While at one end, there is an endless list of things you can control in your job search process, there are also many things beyond control during job hunting. Looking for a new job is quite an overwhelming experience that can make you feel excited, anxious, frustrated and downright bummed, all at the same time.
These intense emotions can play havoc with your temperaments and mood swings to
experience feelings of disappointments on days when you didn’t nail the interview. However, these can be managed with understanding, support, and care from friends and family.
Now looking beyond the obvious, there are several other aspects to a job search process which no one tells you about. As good as you might be with your researching skills, digging into the database of best employers, best global brands to work with, finding hidden job opportunities through networking channels and many more, there is a lot that goes beyond the knowing.
Some of the common few aspects beyond control in the job search process are listed below:
- Job Market Trends
With volatility experienced in markets across the globe, it’s extremely difficult to predict the job market trends and in-demand job roles for the year ahead. If trends are positive for your industry of choice there could be many job opportunities flooding the market, however contrary if the market is dull there could be a dearth of vacancies and excess of talent availability for a particular job role.
- Industry Growth and Talent Demand
Industries experience lull owing to digital disruption or perhaps a cost-cutting exercise necessitating the need for laying off the talented workforce. Also, implementation of automation technologies is responsible for redundancy of certain career profiles and job roles.
Grappling with the momentum of change, many reputed majors are focusing on talent retention efforts and employee engagement strategies to retain key talent within their company.
- Increasing Competition
In a knowledge-driven economy growing insurmountably by harnessing potentials of the world wide web, today professionals, students, and organizations alike enjoy the privilege of increased access to information right at their fingertips. Amidst the chaos and disruption, ambiguity and vagueness of information presented on social platforms and media channels, every individual can now leverage on the power of making careful choices that influence their decision-making process.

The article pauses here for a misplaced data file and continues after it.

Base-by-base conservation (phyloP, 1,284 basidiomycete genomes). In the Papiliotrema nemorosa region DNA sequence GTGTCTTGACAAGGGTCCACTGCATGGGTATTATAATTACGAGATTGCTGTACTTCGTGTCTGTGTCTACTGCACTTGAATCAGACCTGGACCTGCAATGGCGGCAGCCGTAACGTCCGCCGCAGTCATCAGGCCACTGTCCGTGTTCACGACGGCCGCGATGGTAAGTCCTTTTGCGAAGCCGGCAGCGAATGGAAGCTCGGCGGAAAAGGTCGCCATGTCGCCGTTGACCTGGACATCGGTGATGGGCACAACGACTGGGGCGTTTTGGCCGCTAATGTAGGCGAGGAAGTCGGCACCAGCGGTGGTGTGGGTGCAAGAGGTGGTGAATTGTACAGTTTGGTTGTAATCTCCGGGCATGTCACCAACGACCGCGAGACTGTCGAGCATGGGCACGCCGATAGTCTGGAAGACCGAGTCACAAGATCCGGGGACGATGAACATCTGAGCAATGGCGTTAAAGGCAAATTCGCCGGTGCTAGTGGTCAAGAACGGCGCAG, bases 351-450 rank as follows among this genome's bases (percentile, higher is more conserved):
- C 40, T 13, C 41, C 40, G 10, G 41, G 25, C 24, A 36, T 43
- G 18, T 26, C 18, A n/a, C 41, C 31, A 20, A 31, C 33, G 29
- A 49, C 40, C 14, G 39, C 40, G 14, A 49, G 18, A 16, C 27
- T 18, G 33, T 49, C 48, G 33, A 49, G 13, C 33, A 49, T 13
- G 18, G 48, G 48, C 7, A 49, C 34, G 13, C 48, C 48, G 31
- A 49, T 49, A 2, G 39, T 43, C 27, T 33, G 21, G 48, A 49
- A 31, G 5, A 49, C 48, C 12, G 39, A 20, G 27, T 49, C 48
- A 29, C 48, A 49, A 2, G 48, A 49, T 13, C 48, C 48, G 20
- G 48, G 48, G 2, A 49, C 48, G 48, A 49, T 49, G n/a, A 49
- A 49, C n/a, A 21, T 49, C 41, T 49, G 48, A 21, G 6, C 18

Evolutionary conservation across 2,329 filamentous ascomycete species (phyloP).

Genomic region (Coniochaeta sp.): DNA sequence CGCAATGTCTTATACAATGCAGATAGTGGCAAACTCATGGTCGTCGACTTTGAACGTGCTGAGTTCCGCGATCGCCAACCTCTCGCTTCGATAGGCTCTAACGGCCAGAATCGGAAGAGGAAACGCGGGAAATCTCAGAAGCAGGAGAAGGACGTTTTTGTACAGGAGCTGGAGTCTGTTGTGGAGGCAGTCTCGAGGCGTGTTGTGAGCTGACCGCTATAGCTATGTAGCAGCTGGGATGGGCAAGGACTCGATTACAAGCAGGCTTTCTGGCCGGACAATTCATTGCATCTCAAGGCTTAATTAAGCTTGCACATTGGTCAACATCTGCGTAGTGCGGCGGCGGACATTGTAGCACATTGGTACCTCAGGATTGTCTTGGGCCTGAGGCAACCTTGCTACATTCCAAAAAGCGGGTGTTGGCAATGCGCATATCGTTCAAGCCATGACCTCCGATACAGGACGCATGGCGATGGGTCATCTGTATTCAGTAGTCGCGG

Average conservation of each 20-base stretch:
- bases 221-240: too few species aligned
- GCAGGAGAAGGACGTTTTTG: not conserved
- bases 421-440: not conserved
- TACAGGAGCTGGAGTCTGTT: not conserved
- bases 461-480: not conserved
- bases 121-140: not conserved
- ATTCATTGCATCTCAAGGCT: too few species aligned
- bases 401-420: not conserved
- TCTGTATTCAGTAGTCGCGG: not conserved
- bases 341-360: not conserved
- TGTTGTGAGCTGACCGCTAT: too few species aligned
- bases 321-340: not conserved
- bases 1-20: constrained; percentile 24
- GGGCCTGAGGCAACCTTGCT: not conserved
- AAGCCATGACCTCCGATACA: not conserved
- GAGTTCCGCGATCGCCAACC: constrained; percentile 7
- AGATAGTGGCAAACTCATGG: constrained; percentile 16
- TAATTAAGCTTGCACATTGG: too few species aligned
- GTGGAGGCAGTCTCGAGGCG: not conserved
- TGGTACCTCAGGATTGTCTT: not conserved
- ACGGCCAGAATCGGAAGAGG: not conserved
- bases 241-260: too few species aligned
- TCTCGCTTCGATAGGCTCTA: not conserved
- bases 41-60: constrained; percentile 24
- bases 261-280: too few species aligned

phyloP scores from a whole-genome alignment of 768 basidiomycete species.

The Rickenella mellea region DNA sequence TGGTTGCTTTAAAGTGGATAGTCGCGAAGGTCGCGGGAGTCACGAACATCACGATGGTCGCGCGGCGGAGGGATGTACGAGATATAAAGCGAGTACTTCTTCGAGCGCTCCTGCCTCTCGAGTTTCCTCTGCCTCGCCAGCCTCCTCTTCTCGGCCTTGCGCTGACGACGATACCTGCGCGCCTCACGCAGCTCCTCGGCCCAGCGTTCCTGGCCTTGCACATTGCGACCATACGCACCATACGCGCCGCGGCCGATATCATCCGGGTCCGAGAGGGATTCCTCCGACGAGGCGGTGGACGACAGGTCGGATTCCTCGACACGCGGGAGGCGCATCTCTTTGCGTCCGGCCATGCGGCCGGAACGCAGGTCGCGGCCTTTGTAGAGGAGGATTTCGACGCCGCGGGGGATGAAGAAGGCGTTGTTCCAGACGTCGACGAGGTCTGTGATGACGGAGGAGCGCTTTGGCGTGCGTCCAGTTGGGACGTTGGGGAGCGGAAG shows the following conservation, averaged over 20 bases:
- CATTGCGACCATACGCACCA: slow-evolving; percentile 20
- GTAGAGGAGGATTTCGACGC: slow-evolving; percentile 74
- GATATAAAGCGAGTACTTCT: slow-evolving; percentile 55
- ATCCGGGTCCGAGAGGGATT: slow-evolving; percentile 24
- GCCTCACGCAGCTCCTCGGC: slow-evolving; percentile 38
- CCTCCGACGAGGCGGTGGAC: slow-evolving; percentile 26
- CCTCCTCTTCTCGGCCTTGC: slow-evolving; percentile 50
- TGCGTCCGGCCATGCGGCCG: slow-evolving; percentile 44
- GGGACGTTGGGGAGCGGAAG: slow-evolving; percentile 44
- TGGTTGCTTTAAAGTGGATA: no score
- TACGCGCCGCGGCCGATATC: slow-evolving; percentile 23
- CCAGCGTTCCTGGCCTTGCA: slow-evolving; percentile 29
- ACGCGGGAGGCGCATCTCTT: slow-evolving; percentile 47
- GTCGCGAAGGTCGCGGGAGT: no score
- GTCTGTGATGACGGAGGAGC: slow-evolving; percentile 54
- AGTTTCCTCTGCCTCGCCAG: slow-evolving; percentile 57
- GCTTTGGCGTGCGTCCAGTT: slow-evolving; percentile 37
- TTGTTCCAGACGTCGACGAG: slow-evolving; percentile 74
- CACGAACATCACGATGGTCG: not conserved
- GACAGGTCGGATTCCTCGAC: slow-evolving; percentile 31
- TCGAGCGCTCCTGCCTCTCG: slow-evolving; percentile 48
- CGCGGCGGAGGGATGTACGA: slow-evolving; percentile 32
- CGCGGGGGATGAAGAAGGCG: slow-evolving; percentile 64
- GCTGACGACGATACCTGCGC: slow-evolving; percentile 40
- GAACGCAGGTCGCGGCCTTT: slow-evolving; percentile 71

Navigating the maze of complex career choices and discovering new-age in-demand career opportunities is as much as an art and a science, as a relentless pursuit of excellence.
- You can’t control judgments and subconscious bias
Interviewers are humans after all, and you should understand that they can err as well. While their mistakes most often do not appear on the surface. You need to give them the extra mile advantage of holding respectable positions with reputed employer brands, deeply ingrained by thoughts, values and a subconscious self-influencing and directing their decisions.
This is quite a debatable topic with experts holding contra-views on the subject if candidates should be chosen based on meritorious conduct and passion, or on the power of social networking. The situation in reality, however, contradicts idealistic views. Employers do hold preconceived notions about certain gender-specific roles during the recruitment process, thus tossing out other potential talented applications away.
- You Can’t Control the Final Decision
With brimming competition and almost every applicant vying for the top spot, it is equally challenging for hiring managers to pick and choose the right talent to meet the organizational cultural fit. As a job seeker, it is important to leave an indelible impression on the minds of the interviewer and nail the interview.
Sometimes, you are eagerly waiting to hear back from the employer after giving your best shot at the interview and to receive an offer mail. But the wait seems endless, and you are left wondering what made your candidature slip through the cracks and be seconded. It could be anything – maybe judgments of the interviewer, complex decision making, gut instincts, lack of confidence exuded by you during the brief interview duration or just the missing luck quotient.
The final outcome and decision of the employer/interviewer are beyond your control but you can definitely practice how you react and respond to the same. It is important to be prepared to deal with rejections and failures. Remember, failures are a training ground that prepares you early on for a long-term enduring career journey.